The problem: data and model interoperability
This page only contains a brief outline of its final contents, which will be completed in 2018.
As our world has grown more interconnected, society’s challenges have also become more complex – food, water, and energy security, human migration, natural disaster prediction and response, climate change, and beyond. These challenges demand scientific solutions that empower decision makers with models that draw on decades of scientific information, integrating diverse data in near real-time with high predictive power.
Such approaches could integrate the diverse measurements taken daily across our world – data from space-borne satellites, sensor networks spread across our cities and oceans, and social media and other crowdsourced data provided by people across the world.
Unstructured big-data approaches have been used with great success in fields ranging from internet search to advertising to shipping and health care. Yet the complexity of scientific data makes such approaches inappropriate for rigorous, predictive, multidisciplinary scientific models.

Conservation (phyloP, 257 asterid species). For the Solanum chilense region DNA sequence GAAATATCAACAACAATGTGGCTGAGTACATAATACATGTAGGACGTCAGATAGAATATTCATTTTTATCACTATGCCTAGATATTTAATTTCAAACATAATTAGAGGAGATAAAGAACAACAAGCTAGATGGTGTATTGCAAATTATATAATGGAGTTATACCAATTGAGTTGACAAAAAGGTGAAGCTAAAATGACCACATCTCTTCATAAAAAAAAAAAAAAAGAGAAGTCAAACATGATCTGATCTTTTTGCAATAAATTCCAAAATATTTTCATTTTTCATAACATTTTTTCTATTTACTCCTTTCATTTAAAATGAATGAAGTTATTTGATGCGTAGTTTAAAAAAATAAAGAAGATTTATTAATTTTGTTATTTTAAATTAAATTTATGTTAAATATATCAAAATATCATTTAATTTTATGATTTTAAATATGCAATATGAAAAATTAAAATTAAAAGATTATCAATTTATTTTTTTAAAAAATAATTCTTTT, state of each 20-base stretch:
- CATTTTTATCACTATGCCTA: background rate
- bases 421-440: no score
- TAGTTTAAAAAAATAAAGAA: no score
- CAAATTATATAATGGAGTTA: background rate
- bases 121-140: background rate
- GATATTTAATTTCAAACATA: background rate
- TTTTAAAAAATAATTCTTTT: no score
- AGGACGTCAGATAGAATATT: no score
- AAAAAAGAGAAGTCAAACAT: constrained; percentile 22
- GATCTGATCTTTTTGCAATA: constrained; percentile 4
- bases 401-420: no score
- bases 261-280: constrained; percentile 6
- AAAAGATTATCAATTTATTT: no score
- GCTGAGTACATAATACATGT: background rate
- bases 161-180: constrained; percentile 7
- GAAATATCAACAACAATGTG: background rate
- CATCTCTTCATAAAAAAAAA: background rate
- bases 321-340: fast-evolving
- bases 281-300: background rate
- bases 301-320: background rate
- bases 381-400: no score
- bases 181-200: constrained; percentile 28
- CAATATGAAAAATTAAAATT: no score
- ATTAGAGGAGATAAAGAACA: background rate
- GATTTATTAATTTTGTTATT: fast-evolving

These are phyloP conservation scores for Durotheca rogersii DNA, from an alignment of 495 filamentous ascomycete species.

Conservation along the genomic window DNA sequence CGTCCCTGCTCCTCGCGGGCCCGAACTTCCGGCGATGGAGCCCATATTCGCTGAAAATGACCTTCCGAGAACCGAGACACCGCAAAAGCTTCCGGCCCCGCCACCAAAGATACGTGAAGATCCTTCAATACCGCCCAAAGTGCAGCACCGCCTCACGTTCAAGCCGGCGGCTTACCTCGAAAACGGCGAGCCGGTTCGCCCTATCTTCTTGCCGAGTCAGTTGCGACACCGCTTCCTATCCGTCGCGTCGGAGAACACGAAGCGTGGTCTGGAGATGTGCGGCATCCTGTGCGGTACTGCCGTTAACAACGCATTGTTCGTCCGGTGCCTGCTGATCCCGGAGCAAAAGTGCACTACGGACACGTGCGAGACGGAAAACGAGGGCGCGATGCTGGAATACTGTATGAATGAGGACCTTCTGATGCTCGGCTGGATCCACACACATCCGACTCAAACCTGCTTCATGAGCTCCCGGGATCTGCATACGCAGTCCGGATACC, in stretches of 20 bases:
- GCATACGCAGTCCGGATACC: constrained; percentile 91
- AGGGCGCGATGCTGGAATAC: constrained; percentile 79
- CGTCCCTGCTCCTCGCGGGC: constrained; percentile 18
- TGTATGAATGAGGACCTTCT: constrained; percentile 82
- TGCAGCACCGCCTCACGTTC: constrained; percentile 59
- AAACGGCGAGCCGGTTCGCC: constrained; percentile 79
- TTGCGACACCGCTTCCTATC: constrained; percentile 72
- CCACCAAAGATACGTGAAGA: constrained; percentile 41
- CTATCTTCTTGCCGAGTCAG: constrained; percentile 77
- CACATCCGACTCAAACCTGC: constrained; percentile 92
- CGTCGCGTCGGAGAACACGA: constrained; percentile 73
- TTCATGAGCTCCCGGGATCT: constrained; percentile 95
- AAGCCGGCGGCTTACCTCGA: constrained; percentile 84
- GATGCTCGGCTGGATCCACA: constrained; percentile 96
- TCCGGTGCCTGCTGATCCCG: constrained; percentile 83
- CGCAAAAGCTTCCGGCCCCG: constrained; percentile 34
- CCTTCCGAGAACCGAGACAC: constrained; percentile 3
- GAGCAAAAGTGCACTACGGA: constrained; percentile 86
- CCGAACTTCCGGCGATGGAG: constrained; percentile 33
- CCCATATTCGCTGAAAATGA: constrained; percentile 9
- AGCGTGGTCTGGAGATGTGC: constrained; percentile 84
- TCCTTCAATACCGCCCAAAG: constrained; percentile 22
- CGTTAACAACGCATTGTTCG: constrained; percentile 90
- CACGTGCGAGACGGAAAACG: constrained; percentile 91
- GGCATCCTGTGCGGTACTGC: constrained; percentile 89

This leads to today’s status quo: low reusability of scientific knowledge, with knowledge growing too slowly to address urgent societal challenges.
Scientific models are frequently developed across diverse fields, but many are accessible only to their developers, and lack the transparency to be well understood by the public and decision makers.
Technical solutions exist for the problem of integrating scientific knowledge, but have often been developed and applied in piecemeal fashion. Innovative approaches, including open data repositories, collaborative modeling, and ontologies to address data interoperability challenges, are largely confined to narrow disciplines. Scientists have thus succeeded in improving knowledge reuse on a limited scale, but not in ways that will support predictive modeling of complex societal challenges.